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How will the Runnin’ Utes attack Washington’s 2-3 zone?

The Huskies come to the Huntsman Center with a revamped defense.

The 2-3 zone is coming to the Pac-12. While it was famously confined to a Dome in Central New York, the west coast is getting a taste with Mike Hopkins in Washington. The Laguna Hills, California native became so enamored with the quirky scheme that he devoted his life’s work to it and spent 21 years freezing with his curmudgeonly boss Jim Boeheim.

The Huskies come to the Huntsman Center playing a scheme that’s foreign to most college basketball teams – a 2-3 zone with man-to-man principles (h/t to the great Bill Raftery). The results are the league’s 5th best adjusted defense, 104th overall, according to by KenPom.com (Ahead of the LA schools, but behind Oregon, Arizona, Stanford, and Colorado).

While there are many great Hopkins-led explainers on the internet on the zone, the main objective is to prevent easy buckets at the rim. In doing so, the Dawgs force teams into risky passes that lead to steals and transition offense. It’s the Syracuse zone you know-and-hate from March Madness.

The 6-foot David Crisp and 6-foot-5 Matisse Thybulle play the top two, while the 6-foot-11 Sam Timmins provides the steel in the back. Thybulle has really been the standout. The Junior leads the Pac-12 Conference in steals with 3.0 per game, up from 2.1 last year. Thybulle baits opponents into passes. Coach Hopkins calls him the “Deion Sanders” of the defense.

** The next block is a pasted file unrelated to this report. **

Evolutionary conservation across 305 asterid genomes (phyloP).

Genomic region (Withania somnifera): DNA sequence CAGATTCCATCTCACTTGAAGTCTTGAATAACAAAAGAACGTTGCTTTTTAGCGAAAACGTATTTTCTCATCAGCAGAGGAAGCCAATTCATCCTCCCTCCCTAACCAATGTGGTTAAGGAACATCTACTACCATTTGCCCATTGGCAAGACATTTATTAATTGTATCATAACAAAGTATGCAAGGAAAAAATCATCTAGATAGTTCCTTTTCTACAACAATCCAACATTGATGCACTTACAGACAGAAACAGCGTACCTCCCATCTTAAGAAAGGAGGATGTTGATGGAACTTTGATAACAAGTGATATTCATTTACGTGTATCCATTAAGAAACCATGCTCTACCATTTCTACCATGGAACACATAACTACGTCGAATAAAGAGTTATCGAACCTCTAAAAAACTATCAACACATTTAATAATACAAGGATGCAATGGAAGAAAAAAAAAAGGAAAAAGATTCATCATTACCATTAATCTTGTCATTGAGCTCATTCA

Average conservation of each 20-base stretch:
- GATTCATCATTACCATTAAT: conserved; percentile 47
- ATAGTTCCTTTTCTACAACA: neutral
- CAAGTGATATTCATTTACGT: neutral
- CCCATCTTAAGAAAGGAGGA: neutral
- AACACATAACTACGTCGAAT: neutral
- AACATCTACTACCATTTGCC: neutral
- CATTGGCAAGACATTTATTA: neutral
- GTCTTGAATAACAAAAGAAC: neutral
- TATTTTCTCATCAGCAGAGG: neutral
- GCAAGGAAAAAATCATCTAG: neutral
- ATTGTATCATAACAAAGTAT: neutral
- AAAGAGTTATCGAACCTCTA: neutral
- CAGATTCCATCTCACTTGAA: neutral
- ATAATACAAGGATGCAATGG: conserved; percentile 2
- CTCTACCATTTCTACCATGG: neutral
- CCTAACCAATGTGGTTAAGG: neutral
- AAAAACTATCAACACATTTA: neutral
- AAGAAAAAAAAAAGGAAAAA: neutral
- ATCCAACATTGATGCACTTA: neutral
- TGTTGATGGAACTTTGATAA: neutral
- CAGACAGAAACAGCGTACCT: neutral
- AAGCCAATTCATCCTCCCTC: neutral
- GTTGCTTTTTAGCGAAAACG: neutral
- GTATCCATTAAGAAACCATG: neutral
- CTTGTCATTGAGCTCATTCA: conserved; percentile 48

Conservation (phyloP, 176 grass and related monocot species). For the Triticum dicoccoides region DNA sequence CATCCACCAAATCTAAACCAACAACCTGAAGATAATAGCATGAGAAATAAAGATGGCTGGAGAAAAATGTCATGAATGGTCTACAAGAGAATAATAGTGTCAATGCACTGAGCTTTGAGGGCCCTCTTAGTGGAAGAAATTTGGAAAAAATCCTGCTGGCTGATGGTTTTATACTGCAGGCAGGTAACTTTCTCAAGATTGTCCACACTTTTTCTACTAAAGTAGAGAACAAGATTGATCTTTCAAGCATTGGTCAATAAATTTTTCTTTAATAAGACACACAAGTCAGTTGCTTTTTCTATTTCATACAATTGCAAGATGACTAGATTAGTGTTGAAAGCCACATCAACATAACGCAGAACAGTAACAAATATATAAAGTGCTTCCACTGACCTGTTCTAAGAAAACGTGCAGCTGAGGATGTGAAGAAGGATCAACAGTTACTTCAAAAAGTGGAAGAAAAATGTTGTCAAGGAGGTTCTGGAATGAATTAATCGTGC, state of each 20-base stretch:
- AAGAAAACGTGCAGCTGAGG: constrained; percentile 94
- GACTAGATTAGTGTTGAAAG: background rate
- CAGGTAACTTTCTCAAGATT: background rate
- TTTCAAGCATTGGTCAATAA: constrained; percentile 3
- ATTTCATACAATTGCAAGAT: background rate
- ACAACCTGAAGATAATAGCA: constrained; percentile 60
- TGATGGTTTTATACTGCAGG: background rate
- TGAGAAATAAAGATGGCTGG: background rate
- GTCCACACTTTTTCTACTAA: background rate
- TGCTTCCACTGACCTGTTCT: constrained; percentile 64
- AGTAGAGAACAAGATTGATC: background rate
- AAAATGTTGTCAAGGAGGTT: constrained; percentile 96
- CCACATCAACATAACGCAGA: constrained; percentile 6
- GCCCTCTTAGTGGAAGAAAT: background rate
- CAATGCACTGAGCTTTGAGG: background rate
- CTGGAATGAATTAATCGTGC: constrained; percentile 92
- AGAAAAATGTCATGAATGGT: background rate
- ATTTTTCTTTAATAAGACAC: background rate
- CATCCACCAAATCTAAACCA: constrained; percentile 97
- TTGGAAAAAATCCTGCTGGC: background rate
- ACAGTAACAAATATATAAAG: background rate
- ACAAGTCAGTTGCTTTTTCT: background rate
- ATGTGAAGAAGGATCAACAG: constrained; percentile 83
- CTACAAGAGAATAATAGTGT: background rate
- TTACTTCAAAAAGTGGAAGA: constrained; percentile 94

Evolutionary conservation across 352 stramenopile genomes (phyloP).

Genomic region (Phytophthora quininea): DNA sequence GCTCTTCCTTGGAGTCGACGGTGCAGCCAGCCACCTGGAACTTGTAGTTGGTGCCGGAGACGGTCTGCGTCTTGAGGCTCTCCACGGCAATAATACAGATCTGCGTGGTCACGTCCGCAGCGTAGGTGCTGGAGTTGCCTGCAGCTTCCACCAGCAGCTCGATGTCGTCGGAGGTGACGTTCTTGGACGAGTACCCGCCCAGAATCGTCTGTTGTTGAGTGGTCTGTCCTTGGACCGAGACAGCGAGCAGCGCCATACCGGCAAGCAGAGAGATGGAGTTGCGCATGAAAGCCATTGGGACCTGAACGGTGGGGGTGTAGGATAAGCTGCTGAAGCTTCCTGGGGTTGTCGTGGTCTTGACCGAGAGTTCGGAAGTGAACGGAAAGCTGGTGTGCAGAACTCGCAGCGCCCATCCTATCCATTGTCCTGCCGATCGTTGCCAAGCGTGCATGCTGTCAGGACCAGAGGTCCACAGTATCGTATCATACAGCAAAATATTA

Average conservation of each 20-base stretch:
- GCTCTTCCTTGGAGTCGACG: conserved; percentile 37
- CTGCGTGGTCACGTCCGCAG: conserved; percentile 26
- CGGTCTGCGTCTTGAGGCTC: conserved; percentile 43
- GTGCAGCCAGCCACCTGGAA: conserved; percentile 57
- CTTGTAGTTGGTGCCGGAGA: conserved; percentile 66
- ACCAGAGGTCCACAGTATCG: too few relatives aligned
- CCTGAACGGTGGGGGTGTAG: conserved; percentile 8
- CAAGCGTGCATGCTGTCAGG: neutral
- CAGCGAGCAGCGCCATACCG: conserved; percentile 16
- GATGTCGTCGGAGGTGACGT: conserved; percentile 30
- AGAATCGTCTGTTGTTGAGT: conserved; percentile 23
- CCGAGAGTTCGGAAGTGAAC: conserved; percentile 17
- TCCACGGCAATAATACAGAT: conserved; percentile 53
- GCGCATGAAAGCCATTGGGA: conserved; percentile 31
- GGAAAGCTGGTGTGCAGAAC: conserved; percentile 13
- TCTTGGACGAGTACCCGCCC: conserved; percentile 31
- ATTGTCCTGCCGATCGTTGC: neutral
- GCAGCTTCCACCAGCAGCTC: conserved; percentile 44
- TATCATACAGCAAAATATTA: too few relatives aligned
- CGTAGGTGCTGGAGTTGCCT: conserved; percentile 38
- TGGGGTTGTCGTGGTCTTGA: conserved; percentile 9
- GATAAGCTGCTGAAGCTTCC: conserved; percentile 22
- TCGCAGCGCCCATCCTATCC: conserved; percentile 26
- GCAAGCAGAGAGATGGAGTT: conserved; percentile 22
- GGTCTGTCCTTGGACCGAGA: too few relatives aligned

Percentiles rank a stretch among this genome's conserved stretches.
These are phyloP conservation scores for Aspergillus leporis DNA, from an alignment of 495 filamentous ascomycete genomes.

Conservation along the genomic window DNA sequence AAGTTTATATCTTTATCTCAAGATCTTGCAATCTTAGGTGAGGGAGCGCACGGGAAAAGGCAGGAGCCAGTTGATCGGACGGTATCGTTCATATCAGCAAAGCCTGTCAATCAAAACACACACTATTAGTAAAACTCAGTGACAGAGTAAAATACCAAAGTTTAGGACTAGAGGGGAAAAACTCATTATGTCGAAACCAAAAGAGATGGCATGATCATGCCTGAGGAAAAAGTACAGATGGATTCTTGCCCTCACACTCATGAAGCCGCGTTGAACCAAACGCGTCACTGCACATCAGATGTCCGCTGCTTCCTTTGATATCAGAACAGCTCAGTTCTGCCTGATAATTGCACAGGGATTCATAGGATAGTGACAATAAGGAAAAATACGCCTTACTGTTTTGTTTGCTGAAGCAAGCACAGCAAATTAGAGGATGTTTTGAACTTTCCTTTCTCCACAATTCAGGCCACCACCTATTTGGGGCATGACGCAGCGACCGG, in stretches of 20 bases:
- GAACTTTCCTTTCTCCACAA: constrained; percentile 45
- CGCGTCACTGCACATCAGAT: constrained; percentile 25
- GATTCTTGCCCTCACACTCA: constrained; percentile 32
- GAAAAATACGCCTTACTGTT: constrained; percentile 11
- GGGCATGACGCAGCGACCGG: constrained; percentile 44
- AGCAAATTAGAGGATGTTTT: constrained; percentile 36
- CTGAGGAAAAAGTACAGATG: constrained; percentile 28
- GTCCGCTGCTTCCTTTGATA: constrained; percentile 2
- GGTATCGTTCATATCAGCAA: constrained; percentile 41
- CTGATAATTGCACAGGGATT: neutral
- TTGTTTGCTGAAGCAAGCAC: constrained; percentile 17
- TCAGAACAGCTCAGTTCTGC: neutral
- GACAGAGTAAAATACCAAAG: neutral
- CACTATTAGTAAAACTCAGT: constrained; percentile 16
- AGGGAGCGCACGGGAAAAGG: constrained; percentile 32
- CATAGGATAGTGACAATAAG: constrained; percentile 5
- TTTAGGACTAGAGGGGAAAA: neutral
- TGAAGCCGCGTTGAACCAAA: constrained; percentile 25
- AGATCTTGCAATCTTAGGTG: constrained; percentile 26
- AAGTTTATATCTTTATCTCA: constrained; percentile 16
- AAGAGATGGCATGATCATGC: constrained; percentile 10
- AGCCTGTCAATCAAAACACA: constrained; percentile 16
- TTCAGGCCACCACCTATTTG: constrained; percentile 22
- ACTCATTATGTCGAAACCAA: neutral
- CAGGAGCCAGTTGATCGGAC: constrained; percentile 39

For Utah to beat the zone, the Runnin’ Utes will need to gain entry into the high post. Their last game against USC offered a test to their zone offense. 

Though, Chris Seeley didn’t make the shot, this type of action collapses the defense to create open threes later on. Any freed up real estate for Sedrick Barefield and Justin Bibbins can go a long way.

Recreating the Syracuse/Washington zone is difficult. As a team, the Dawgs average 8.9 steals and 5.70 blocks per game, both league leading statistics. And it’s a misnomer to say the zone allows threes. The top two are driven to denying entry passes AND shots over the defense. Plus, the wings play higher in the SU/UW zone to deny those three-point shots.

This is where Tyler Rawson’s vision as a playmaker will be on full display. Here Rawson sees the pass to Jayce Johnson on the baseline.

Rawson puts his opposite big in a perfect situation. This pass is why he’s taken such a big jump in his second year on the hill. Finding this hole in the zone will open up options to the corner for threes or down the lane for the Seeley floater.

You can listen to the game tonight on ESPN 700 and ESPN700sports.com. Coverage starts at 7:00 with tip at 8:00. 


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